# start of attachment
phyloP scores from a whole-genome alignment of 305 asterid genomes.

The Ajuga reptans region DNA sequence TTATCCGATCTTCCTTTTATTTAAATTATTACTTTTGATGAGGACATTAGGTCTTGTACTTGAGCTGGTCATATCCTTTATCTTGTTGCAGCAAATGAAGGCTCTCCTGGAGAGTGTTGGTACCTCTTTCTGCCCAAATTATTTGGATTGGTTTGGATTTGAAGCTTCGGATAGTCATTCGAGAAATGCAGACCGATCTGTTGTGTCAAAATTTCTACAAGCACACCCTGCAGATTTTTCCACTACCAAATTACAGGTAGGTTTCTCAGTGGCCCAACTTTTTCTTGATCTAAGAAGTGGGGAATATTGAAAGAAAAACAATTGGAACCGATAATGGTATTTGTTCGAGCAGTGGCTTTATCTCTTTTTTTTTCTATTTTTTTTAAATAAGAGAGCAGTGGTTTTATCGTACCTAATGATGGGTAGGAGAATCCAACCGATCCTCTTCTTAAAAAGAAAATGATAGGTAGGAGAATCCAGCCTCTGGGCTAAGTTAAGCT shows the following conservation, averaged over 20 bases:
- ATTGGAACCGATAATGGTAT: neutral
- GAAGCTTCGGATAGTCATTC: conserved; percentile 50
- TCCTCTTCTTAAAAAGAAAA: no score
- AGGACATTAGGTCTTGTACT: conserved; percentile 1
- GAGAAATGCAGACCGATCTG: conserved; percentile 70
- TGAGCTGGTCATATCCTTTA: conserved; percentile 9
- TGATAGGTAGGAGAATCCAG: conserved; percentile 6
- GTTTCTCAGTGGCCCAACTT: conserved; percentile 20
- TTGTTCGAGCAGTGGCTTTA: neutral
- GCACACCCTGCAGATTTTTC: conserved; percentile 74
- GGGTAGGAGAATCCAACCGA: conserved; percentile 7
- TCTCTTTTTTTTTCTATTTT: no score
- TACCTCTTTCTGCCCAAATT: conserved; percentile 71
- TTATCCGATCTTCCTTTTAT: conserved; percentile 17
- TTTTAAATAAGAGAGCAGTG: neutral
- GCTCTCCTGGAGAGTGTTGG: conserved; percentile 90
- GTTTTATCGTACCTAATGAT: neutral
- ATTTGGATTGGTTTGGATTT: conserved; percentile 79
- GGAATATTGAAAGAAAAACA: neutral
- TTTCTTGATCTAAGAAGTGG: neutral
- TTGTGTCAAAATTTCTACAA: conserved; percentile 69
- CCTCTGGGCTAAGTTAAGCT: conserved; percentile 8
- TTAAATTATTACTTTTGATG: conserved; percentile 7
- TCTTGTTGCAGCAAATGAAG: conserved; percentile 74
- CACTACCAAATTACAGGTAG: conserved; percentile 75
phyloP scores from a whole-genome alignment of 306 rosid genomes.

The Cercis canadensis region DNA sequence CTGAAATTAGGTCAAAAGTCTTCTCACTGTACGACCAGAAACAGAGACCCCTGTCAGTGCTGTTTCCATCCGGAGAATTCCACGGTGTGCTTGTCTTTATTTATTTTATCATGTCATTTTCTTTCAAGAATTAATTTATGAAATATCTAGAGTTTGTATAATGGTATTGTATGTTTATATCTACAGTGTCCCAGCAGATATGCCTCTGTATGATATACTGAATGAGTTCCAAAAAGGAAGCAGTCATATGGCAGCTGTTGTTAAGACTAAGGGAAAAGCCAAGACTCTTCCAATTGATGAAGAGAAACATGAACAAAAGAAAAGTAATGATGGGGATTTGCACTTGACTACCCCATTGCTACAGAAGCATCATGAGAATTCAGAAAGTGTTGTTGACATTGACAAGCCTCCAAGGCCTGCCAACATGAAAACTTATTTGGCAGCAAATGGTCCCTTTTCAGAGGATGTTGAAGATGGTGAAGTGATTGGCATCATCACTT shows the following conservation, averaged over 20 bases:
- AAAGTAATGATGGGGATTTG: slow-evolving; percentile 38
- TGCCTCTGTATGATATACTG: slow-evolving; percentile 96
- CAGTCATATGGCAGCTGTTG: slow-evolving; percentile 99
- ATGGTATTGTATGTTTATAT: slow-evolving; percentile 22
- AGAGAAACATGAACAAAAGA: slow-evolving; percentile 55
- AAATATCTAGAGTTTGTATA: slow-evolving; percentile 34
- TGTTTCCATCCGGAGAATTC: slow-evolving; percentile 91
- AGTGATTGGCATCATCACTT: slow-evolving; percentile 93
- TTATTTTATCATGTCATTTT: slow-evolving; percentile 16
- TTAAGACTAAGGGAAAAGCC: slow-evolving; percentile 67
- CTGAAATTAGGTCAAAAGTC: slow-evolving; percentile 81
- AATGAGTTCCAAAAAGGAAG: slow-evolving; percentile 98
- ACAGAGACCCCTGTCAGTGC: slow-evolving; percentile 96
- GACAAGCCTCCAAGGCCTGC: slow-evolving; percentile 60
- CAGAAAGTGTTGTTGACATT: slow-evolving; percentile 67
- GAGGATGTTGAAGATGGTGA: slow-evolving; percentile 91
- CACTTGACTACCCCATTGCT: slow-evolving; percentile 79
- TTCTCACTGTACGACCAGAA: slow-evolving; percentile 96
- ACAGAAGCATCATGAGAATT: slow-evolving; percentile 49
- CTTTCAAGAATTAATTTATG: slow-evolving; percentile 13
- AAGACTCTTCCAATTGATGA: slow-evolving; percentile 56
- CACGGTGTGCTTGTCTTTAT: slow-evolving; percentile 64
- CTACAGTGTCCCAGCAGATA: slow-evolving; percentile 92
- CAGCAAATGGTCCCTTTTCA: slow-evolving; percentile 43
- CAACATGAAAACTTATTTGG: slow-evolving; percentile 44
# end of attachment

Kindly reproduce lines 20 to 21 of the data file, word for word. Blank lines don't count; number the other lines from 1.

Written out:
- ATTTGGATTGGTTTGGATTT: conserved; percentile 79
- GGAATATTGAAAGAAAAACA: neutral